The U.N.’s Food and Agriculture Organisation (FAO) today launched a website to track a virulent strain of wheat stem rust disease, Ug99.
Fungal rust diseases have been blighting wheat crops worldwide. Now there are fears that the new resistant strain of Ug99, active in Africa could be heading towards South Asia.
According to FAO's international focal point for wheat rust disease, David Hodson there are fears of the new strain being transmitted across Africa by an unwitting human carrier as the wheat rust is transmitted not just by the wind but can also be carried on clothes or in plant matter.
“Ug99 is like the flu virus; it evolves continuously. The proliferation of the virus and the appearance of new strains resistant to pesticide had increased the danger it poses (to crops),” FAO's international focal point for wheat rust disease, David Hodson said.
The website ‘Rust Spore’ aims to deliver latest information on wheat stem rust, monitor its new strains and
provide easy access to global data on it. This will make it easier for farmers, scientists and policy makers to track the disease.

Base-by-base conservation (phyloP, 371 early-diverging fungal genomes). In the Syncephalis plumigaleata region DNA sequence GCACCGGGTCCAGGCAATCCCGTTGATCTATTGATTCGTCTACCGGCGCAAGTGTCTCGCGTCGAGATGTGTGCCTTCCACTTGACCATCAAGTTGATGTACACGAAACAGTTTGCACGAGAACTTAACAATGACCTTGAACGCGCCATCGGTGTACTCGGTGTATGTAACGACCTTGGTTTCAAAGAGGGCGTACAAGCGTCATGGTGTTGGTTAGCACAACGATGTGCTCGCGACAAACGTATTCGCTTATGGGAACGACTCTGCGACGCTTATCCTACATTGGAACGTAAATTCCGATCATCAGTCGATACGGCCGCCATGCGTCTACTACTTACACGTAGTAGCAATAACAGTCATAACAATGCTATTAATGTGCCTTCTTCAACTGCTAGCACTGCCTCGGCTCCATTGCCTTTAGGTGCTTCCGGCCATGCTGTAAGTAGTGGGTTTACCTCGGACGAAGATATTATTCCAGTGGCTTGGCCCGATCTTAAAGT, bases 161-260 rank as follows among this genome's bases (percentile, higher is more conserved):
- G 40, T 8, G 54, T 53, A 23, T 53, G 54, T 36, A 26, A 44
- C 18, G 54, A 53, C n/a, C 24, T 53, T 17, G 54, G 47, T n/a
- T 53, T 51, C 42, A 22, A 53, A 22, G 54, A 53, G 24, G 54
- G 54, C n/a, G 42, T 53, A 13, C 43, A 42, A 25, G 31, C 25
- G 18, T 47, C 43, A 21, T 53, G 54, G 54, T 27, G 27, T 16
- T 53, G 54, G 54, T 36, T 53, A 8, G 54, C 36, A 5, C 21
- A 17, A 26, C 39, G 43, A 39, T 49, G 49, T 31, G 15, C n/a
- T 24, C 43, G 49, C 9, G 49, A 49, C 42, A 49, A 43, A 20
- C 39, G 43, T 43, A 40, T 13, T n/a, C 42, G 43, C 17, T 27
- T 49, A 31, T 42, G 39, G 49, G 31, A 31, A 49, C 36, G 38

First discovered in Uganda in 1999, the original pathogen of Ug99 has been confirmed in Ethiopia, Kenya, Sudan and Iran. Variants of the disease have now been recorded in Kenya, Ethiopia, South Africa and Zimbabwe.
There are currently seven recognised variants of the strain to which 90 percent of global commercial wheat
varieties are vulnerable. Three rust diseases — stem (black), stripe (yellow) and leaf (brown) rust — are the most economically damaging diseases affecting wheat production.
The FAO fears losses worth millions of dollars this year because of yellow rust outbreaks in the Middle East,
Central Asia, Caucus and North Africa. Its website at present focusses on stem rust and Ug99, but will be expanded to incorporate other wheat rust threats in the near future.